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Yosemite Wildflower Trails (1975) by Dana C. Morgenson


SIERRA FOOTHILLS AND THE APPROACHES TO YOSEMITE

Visitors to Yosemite National Park who approach from the west—and this a large majority—travel through many miles of foothill country before arriving at their destination. Whether they use State Highway #41 from Fresno, #140 out of Merced or #120 via Oakdale and Groveland (the Big Oak Flat Road), such an approach will be enhanced by a pleasing variety of wildflowers in March, April and May.

As the first groundswells of the Sierra lift above the flatlands of the San Joaquin Valley, the wildflowers begin to appear. One of the showiest of these low-elevation plants is Tidy Tips (Layia fremontii), a very handsome member of the sunflower family. The foot-high, rather hairy, branching stems support flowers about two inches across. Orange-gold petals terminate in prominent white tips, giving the blossoms a distinctively elegant appearance. Tidy tips prefer the gently rolling grasslands of the lowest foothills, and are at their best in March and April. In March too, the open, sunny flats of these low foothills are blanketed by a tiny composite called Goldfields (Baeria chrysostoma). Only a few inches high, its uncounted numbers of individual yellow blooms make an impressive mass of color across the landscape.

Another brilliant tonal effect is created in this same area by a small white flower called Meadow Foam (Limnanthes douglasii var. rosea). It grows in great profusion around the borders of pools and seeps in the folds of the lowest hills, creating the illusion of frothy, white foam or isolated snow drifts, startling in the wide expanse of green grass. The individual flowers are attractively lined with pink veins across the petals and are on stems 4 to 10 inches high, but it is the total mass which produces its remembered beauty.

A type of flower commonly seen in this region is the genus known as brodiaea, of the lily family. In good wildflower years, at least five different species will be found

Meadow Foam in Sierra Foothills, Limnanthes douglasii var. rosea
[click to enlarge]
Meadow Foam in Sierra Foothills,
Limnanthes douglasii var. rosea
occurring in some quantity. Preferring the tall-grass hillsides in rather sunny locations, they grow on long slender stems, their flower heads a loose grouping of bell-like cups, usually blue or violet in color. One of the most common species, however, is called Golden Brodiaea (Brodiaea lutea var. scabra), widely distributed through the foothills and flowering from March to early summer. Its color is an exception to the general rule for the others; as the name implies, it is a pale yellow, often closer to white, with a dark mid-vein on each of its six petals. As with all brodiaeas, its leaves are grass-like and grow from the base of the flower stalk.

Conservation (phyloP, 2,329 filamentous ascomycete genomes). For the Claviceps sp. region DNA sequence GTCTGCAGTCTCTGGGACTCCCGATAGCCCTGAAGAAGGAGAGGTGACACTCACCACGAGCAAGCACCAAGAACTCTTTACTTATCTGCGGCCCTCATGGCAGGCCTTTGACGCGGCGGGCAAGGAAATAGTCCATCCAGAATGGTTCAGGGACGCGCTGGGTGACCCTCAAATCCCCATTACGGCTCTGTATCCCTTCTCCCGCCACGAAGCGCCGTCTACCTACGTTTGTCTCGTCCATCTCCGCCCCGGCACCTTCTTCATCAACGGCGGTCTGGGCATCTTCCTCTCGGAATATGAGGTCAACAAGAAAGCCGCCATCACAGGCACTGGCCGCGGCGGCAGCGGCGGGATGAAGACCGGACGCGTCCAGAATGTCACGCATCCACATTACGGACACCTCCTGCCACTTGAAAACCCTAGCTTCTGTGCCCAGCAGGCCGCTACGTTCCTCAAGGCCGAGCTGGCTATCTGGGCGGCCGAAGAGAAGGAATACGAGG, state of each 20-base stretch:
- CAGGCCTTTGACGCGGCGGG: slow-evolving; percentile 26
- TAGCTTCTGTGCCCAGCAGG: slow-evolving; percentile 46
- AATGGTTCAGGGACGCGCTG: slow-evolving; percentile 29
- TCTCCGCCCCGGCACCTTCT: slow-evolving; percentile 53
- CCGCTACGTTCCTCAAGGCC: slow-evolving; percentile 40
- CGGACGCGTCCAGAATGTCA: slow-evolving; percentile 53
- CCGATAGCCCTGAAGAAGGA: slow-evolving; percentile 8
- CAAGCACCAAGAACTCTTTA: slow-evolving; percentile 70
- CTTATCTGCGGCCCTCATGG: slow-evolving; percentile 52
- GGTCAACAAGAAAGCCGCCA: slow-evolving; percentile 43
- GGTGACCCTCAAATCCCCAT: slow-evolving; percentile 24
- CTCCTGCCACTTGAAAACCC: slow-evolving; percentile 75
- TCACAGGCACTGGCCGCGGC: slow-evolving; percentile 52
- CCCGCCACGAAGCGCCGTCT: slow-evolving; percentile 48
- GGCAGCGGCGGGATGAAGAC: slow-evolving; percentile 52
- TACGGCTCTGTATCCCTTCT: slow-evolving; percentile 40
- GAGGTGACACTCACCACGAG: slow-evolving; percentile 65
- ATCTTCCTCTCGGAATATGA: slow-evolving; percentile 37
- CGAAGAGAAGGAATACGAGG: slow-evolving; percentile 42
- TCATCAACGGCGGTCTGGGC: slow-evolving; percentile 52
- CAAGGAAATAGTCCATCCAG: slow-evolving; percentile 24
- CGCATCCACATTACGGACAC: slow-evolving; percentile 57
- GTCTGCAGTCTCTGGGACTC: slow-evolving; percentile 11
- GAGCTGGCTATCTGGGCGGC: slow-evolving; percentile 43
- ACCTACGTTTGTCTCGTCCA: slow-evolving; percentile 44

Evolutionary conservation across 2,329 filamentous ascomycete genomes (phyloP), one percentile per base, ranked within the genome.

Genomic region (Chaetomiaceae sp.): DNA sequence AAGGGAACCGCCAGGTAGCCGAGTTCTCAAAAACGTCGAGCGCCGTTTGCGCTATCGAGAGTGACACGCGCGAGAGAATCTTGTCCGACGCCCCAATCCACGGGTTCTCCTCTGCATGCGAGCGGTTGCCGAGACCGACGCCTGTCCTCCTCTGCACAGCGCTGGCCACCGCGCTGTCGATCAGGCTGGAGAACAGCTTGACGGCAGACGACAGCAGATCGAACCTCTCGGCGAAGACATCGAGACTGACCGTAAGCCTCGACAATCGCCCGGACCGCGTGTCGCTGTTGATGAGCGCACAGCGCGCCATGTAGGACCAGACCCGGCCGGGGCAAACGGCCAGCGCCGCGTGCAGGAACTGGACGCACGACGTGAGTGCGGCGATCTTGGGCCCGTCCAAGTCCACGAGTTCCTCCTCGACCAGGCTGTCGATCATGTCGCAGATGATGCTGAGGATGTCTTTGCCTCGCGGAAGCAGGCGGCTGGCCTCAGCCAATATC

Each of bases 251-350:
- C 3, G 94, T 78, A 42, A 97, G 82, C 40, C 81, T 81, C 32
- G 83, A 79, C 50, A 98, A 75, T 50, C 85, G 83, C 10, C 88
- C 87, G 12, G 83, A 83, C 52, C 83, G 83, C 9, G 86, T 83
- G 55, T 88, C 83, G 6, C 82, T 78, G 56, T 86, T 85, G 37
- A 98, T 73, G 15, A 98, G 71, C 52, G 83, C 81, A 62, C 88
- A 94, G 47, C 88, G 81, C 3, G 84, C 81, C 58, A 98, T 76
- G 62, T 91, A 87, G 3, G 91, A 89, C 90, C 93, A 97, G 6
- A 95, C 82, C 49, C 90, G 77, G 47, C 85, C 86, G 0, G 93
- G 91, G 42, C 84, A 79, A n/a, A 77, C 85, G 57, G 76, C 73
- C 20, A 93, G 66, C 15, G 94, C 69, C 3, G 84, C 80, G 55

Another memorable group of plants, also in the lily family, is the genus calochortus, familiarly called Mariposa lily. Some of the more common representatives of this genus develop large, open, bowl-shaped blossoms, in colors of white, yellow or lavender-pink, with vividly contrasting designs at the base of each petal. Growing on long, slender stems also, they are to be found from foothills to high mountains; we will find the white form of the Mariposa lily again in Yosemite Valley and later along the High Sierra Loop Trail. Perhaps the most exquisite of the calochortus (meaning, literally, “beautiful grass”—and the leaves are grass-like) is the Fairy Lantern or Globe Lily (Calochortus albus). Its lantern-like blossoms, creamy white, hang pendent from the two-foot-high flower stalks, with a graceful quality of great appeal. Instantly, the similarity to Japanese lanterns is brought to mind. Look for these unusually beautiful flowers in shady, rather rocky locations and often, conveniently, in road cuts. They bloom in April and May.

One of the early bloomers, and one of the more colorful, is the charming little annual commonly called Baby-Blue-Eyes (Nemophila menziesii). It can be found between 2,000 and 4,000 feet in grassy or brushy places, often forming pools of intense sky-blue where the blossoms crowd together. Sometimes these flowers are distributed broadly across grassy slopes, like fine stardust. Their 5-petaled flower cups, deep blue with white centers, are usually about an inch across and are borne on slightly hairy stems with compound leaves divided into many toothed segments. The deeply saturated blue blossom is easily seen as one drives the foothill roads, even though the flower stems are but 4 to 10 inches high.

In the same general altitude (1,300 to 5,000 feet) there often will be found great numbers of another striking blossom. Since it usually blooms in May, when much of the foothill area is drying at the close of the rainy season, it is known by the common but appropriate name of Farewell-to-Spring (Clarkia purpurea ssp. quadrivulnera). The predominant color is lavender, often verging on a deep pink, with a spot of deeper tone near the base of each of the four petals. It prefers brushy or wooded areas and competes with the tall grass by growing on slender stems 1 to 3 feet long. The species illustrated is very similar in color and form, but may be distinguished from Clarkia purpurea ssp. quadrivulnera by the pendulous buds. It is identified as Clarkia dudleyana.